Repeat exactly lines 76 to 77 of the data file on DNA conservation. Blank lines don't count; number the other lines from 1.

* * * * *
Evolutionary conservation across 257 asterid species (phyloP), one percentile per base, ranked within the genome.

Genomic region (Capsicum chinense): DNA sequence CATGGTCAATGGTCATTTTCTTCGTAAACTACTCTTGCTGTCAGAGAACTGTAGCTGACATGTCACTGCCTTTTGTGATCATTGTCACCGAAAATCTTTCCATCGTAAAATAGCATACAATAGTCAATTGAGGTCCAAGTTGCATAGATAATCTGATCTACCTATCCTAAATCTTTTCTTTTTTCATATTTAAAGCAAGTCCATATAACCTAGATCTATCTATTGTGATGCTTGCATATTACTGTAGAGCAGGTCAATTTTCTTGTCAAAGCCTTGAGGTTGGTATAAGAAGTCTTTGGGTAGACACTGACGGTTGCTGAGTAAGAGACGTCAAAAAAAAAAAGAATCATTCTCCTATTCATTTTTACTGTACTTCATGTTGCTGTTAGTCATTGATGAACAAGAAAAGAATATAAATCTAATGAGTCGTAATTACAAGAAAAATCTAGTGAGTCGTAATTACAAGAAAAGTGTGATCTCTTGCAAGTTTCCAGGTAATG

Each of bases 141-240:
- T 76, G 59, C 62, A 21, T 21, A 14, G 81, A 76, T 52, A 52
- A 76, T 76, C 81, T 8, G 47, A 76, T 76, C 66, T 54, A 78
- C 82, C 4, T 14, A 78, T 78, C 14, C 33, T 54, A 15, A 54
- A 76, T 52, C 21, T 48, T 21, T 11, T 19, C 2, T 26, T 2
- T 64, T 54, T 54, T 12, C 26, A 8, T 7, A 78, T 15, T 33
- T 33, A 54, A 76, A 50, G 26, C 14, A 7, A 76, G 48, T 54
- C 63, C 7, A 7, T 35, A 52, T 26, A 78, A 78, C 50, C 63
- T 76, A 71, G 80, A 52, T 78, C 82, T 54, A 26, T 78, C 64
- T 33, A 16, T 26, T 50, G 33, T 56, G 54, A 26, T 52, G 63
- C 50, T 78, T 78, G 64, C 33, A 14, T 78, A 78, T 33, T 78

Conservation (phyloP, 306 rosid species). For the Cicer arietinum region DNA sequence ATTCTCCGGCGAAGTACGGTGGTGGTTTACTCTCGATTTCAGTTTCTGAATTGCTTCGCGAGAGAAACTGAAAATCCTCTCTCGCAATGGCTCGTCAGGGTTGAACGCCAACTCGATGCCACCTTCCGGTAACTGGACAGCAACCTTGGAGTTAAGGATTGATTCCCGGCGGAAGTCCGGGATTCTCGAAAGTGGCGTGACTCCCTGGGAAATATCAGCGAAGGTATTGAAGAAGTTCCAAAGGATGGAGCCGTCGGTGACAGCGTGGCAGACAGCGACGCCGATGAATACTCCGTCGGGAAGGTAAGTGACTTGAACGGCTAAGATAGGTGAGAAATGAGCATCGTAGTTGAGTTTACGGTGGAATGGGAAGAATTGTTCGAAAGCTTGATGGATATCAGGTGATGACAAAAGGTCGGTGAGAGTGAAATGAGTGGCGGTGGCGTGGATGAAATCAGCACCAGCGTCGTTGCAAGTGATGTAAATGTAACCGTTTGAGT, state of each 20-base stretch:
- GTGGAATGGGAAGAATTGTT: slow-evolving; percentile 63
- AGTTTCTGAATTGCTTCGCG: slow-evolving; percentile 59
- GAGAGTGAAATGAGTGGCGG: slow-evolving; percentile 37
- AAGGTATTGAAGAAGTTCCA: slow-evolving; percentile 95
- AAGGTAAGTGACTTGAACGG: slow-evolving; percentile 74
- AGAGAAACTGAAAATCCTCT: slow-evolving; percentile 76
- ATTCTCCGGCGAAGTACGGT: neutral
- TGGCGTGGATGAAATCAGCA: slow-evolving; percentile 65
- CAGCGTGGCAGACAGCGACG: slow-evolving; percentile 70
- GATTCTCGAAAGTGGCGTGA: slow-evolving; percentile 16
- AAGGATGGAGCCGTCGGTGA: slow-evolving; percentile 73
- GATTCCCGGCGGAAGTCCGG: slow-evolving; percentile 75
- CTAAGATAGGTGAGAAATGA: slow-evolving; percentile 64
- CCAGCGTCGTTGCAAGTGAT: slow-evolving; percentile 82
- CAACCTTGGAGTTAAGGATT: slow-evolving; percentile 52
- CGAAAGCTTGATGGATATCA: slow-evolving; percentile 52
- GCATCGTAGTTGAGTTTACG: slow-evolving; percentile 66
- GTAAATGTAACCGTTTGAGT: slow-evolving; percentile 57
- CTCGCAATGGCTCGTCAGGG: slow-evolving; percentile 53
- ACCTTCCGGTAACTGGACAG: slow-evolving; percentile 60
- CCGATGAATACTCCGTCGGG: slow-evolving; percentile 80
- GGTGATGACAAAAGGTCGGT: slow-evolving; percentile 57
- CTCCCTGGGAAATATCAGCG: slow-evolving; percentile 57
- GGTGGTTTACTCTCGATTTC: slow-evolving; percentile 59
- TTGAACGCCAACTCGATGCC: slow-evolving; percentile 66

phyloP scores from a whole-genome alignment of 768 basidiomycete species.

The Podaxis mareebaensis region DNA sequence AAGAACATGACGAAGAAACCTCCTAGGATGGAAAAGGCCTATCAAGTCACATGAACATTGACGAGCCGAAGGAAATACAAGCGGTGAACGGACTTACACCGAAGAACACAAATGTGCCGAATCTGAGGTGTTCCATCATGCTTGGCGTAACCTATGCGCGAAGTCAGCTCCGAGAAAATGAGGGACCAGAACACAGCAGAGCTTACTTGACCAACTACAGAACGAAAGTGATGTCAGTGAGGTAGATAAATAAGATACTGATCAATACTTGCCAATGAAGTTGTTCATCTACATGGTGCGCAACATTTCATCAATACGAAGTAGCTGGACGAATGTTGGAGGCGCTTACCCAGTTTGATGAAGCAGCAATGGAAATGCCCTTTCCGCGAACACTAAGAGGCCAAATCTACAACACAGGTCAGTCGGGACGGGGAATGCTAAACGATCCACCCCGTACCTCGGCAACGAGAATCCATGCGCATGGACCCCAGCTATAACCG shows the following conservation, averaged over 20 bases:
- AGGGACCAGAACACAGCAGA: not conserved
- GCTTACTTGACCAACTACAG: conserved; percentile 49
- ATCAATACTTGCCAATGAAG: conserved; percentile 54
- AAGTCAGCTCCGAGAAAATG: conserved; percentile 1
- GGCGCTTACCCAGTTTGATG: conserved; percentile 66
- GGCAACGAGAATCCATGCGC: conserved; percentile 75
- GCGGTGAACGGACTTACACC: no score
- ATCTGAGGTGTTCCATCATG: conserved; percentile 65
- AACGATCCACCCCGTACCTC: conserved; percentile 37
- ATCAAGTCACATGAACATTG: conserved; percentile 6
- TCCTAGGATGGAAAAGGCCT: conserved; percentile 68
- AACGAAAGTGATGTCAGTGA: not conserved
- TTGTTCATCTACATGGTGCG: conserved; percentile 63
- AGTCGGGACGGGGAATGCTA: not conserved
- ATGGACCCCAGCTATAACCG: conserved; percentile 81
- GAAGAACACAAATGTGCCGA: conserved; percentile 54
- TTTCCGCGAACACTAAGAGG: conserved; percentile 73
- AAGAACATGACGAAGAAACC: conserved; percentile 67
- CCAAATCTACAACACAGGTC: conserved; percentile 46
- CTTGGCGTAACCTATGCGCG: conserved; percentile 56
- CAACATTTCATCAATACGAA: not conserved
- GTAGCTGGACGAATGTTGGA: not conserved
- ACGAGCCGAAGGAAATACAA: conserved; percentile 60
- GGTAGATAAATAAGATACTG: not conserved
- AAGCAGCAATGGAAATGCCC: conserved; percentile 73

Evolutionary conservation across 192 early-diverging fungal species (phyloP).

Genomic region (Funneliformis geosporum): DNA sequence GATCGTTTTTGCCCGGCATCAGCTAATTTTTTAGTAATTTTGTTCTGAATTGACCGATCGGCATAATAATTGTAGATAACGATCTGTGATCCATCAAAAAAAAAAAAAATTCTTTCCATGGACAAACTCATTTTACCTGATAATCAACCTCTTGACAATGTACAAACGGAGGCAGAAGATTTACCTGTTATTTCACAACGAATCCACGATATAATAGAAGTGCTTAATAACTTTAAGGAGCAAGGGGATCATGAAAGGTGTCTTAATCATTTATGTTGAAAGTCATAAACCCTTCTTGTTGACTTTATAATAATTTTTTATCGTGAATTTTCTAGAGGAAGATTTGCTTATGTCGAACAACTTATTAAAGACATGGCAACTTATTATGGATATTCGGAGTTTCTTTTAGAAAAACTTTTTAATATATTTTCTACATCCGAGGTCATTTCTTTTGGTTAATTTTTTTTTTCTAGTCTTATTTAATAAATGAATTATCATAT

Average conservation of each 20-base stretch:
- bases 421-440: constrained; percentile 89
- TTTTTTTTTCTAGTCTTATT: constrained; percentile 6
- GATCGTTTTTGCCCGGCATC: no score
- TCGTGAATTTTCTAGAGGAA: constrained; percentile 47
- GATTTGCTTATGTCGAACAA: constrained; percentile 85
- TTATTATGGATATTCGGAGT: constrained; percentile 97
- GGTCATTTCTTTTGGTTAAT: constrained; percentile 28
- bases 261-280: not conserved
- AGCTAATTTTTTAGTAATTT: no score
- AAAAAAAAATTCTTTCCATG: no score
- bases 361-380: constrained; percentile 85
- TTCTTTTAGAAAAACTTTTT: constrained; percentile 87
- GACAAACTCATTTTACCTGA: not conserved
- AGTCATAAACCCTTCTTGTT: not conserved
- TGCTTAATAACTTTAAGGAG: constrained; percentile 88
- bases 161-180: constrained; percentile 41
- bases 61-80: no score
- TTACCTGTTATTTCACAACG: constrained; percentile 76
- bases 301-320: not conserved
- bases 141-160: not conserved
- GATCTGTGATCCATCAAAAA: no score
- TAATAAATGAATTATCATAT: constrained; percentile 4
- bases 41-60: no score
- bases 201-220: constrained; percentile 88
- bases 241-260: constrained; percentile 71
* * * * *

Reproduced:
- GGTCATTTCTTTTGGTTAAT: constrained; percentile 28
- bases 261-280: not conserved